Secondary PTSD? Caregiver Burden?
What are they?
Earlier this week I had the opportunity to attend a Caregiver Training that was hosted by the VA Caregiver Support but taught by a very knowledgeable (and highly patient) third party affiliated nurse and social worker. I must say that out of all training, meetings and workshops I’ve attended, I found this one to be really interesting and entertaining; particularly because it wasn’t filled with a bunch of wives trying to win a pissing contest on who’s husband’s injuries are worse. I thoroughly enjoyed it and think the hour-and-half drive to the Convention center (and home again) were completely worth it!
Plus I was able to meet some really awesome people, and I hope I get to stay in contact with them!
So anyways, during this training a term was brought up. A term I have heard before, but never really paid much attention to.
We discussed it during the training, and naturally I just had to research it some more once I got home. (I am such a NERD. It’s really unbelievable and quite pathetic sometimes. But I’m fairly certain I’d go insane if I didn’t have my curiosity that needs constant feeding!) So this is what I found in a nutshell:
Caregivers tend to mirror our Vet’s PTSD symptoms!
What does that mean?
Well, according to Family of a Vet, Secondary PTSD is first and foremost “hard to explain.” I completely agree with this observation! However, those of us who have been living with or are otherwise a Caregiver of a Vet with PTSD have most likely adopted certain strategies to try and help our Vet cope with the complete unpredictability of PTSD.
- There are days when I feel like I am constantly walking on eggshells, trying to make sure there is absolutely nothing that will trigger a full-blown anxiety or panic attack.
- When we go to the store (that’s if I am able to get him to go to the store with me), I tend to walk behind my husband off to his right.
- I do pretty much all of the school outings and meetings for our son.
- I try to keep the house at a comfortable temperature, since he gets anxious when it’s too hot!
- I tend to drive, particularly if we are going anywhere further than a 15 mile radius from our house.
- When I drive, I tend to look for debris and trash laying on the side of the road; just so I can move over or swerve out of the way.
- I make sure I am always ready for him to take a break if we are in the car longer than 30 minutes.
- Lately, I have even caught myself looking for every possible EXIT out of any store or building I walk into; especially when my husband is with me.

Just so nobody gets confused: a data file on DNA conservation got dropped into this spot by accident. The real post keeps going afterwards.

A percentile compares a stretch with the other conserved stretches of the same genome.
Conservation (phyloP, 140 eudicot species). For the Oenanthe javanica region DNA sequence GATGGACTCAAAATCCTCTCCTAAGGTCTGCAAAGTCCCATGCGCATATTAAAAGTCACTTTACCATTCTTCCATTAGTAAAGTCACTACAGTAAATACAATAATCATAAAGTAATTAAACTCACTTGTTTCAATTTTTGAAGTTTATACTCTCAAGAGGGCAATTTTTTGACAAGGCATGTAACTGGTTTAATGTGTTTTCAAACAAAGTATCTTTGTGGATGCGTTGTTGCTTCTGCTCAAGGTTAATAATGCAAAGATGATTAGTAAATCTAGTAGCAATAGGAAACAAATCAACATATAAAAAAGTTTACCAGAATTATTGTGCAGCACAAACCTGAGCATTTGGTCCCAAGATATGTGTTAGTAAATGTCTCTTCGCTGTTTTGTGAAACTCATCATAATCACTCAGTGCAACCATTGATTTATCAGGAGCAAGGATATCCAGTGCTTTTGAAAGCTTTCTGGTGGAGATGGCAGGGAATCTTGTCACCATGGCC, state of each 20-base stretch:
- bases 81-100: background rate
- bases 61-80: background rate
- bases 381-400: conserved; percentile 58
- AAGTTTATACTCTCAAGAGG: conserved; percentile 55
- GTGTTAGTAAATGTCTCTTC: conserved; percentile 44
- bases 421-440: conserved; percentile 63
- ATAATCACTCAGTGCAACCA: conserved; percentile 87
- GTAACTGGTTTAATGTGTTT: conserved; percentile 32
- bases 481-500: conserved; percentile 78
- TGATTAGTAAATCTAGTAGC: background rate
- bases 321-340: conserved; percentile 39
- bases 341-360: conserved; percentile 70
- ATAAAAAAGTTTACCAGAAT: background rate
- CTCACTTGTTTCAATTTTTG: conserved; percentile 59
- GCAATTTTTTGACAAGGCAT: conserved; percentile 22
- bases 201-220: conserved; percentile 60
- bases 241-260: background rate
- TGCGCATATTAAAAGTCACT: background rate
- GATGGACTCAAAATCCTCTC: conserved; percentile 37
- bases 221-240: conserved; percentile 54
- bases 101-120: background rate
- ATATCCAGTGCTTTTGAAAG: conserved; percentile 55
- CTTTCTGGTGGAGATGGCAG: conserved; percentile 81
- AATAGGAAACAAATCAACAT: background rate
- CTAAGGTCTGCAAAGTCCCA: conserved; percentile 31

What I might have considered a strategy, can actually be considered Secondary PTSD? I was baffled, to say the least.
It is not a diagnosis that has been adapted by what is called the Diagnostic and Statistical Manual for Mental Disorders. However, studies are being conducted that examine the effect of PTSD on relationships, particularly romantic relationships and relationships with caregivers. The VA even mentions that PTSD can have some very negative or adverse effects on any relationship a Veteran has.
They do not call it Secondary PTSD though.
The VA refers to this as Caregiver Burden!
Regardless of what it may be called, to me it is something very real.
I understand that I need to evaluate everything I do and say in order for my husband to have a chance to find the coping skills he needs to make it through every day. I know I will continue to look for the EXIT when we go somewhere new. I will walk behind him at the store, or anywhere else; unless he specifically asks for me to lead the way. I will freeze my behind off, while he’s got the AC on full blast.
I will continue to do whatever I can to help my husband cope.
There are a few resources out there for Caregivers, but many of them seem to be located in bigger cities or have certain restrictions. Either way, it may not hurt to check them out and see if anything may be suitable for a particular need.
Please share this post with other caregivers!
Disclosure: Everything I share is solely based on my personal experience and is for informational purposes only. This page contains affiliate links. For more details please view my disclosure policy.